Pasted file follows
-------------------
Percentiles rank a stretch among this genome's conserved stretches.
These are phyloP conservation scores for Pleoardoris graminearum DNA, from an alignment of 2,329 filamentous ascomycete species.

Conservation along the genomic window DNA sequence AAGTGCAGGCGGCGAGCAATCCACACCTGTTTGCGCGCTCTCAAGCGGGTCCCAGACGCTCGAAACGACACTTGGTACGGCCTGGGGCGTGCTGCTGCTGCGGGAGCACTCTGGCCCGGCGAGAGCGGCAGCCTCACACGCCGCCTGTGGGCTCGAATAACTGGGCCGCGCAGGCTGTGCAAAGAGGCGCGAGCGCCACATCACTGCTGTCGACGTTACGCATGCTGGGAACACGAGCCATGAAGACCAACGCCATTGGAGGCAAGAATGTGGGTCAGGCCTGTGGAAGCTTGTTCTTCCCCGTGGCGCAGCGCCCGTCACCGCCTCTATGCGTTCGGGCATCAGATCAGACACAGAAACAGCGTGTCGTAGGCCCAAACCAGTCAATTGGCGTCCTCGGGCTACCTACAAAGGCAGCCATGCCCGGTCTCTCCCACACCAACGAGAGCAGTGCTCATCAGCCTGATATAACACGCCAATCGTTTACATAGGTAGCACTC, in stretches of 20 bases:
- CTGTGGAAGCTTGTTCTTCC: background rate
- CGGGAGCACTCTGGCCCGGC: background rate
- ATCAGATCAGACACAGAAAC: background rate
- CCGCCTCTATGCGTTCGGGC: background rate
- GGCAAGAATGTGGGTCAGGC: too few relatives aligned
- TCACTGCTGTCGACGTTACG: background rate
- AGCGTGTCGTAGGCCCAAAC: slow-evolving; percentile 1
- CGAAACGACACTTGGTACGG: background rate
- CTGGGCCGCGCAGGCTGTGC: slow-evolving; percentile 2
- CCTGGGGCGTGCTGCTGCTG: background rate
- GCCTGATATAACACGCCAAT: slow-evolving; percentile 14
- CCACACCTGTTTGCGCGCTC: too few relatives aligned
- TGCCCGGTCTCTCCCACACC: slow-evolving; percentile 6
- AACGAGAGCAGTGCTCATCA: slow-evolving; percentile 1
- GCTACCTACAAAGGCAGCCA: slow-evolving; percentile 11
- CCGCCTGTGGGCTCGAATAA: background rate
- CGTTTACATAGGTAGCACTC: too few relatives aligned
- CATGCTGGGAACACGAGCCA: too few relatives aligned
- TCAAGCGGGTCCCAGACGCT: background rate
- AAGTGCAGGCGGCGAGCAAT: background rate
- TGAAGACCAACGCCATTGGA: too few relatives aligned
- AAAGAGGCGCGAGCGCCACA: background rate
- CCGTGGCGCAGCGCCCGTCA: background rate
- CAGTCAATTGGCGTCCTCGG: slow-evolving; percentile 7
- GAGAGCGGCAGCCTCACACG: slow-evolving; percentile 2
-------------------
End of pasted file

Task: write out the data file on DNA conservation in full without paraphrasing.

Percentiles rank a stretch among this genome's conserved stretches.
These are phyloP conservation scores for Pleoardoris graminearum DNA, from an alignment of 2,329 filamentous ascomycete species.

Conservation along the genomic window DNA sequence AAGTGCAGGCGGCGAGCAATCCACACCTGTTTGCGCGCTCTCAAGCGGGTCCCAGACGCTCGAAACGACACTTGGTACGGCCTGGGGCGTGCTGCTGCTGCGGGAGCACTCTGGCCCGGCGAGAGCGGCAGCCTCACACGCCGCCTGTGGGCTCGAATAACTGGGCCGCGCAGGCTGTGCAAAGAGGCGCGAGCGCCACATCACTGCTGTCGACGTTACGCATGCTGGGAACACGAGCCATGAAGACCAACGCCATTGGAGGCAAGAATGTGGGTCAGGCCTGTGGAAGCTTGTTCTTCCCCGTGGCGCAGCGCCCGTCACCGCCTCTATGCGTTCGGGCATCAGATCAGACACAGAAACAGCGTGTCGTAGGCCCAAACCAGTCAATTGGCGTCCTCGGGCTACCTACAAAGGCAGCCATGCCCGGTCTCTCCCACACCAACGAGAGCAGTGCTCATCAGCCTGATATAACACGCCAATCGTTTACATAGGTAGCACTC, in stretches of 20 bases:
- CTGTGGAAGCTTGTTCTTCC: background rate
- CGGGAGCACTCTGGCCCGGC: background rate
- ATCAGATCAGACACAGAAAC: background rate
- CCGCCTCTATGCGTTCGGGC: background rate
- GGCAAGAATGTGGGTCAGGC: too few relatives aligned
- TCACTGCTGTCGACGTTACG: background rate
- AGCGTGTCGTAGGCCCAAAC: slow-evolving; percentile 1
- CGAAACGACACTTGGTACGG: background rate
- CTGGGCCGCGCAGGCTGTGC: slow-evolving; percentile 2
- CCTGGGGCGTGCTGCTGCTG: background rate
- GCCTGATATAACACGCCAAT: slow-evolving; percentile 14
- CCACACCTGTTTGCGCGCTC: too few relatives aligned
- TGCCCGGTCTCTCCCACACC: slow-evolving; percentile 6
- AACGAGAGCAGTGCTCATCA: slow-evolving; percentile 1
- GCTACCTACAAAGGCAGCCA: slow-evolving; percentile 11
- CCGCCTGTGGGCTCGAATAA: background rate
- CGTTTACATAGGTAGCACTC: too few relatives aligned
- CATGCTGGGAACACGAGCCA: too few relatives aligned
- TCAAGCGGGTCCCAGACGCT: background rate
- AAGTGCAGGCGGCGAGCAAT: background rate
- TGAAGACCAACGCCATTGGA: too few relatives aligned
- AAAGAGGCGCGAGCGCCACA: background rate
- CCGTGGCGCAGCGCCCGTCA: background rate
- CAGTCAATTGGCGTCCTCGG: slow-evolving; percentile 7
- GAGAGCGGCAGCCTCACACG: slow-evolving; percentile 2